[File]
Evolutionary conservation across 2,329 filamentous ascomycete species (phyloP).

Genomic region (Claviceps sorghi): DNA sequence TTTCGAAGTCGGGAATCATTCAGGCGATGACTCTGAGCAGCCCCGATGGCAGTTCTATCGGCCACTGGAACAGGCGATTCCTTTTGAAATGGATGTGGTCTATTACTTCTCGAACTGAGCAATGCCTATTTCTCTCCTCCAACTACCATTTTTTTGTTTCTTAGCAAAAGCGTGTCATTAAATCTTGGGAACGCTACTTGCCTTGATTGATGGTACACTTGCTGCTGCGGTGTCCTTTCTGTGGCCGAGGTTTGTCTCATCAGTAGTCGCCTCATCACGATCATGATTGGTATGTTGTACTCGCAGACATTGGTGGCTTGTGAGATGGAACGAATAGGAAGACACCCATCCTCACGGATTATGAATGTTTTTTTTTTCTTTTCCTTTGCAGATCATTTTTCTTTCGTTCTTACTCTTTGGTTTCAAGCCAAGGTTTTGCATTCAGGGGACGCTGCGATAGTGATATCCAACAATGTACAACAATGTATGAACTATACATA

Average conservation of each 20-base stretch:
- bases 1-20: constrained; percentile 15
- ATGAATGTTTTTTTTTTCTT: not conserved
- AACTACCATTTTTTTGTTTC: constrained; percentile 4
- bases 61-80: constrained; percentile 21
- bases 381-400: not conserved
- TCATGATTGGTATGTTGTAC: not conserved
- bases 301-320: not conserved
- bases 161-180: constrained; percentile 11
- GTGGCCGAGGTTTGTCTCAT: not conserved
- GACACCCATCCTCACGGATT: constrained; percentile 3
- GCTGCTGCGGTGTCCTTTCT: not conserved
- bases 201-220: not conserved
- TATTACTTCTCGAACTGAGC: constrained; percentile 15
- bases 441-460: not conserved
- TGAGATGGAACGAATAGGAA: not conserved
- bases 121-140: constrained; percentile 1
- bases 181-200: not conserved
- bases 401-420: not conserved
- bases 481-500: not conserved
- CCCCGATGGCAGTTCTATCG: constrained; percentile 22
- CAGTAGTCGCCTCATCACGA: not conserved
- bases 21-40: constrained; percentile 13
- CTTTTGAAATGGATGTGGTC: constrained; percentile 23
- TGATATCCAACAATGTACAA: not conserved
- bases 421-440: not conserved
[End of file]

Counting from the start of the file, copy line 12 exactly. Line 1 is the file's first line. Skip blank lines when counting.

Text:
- GTGGCCGAGGTTTGTCTCAT: not conserved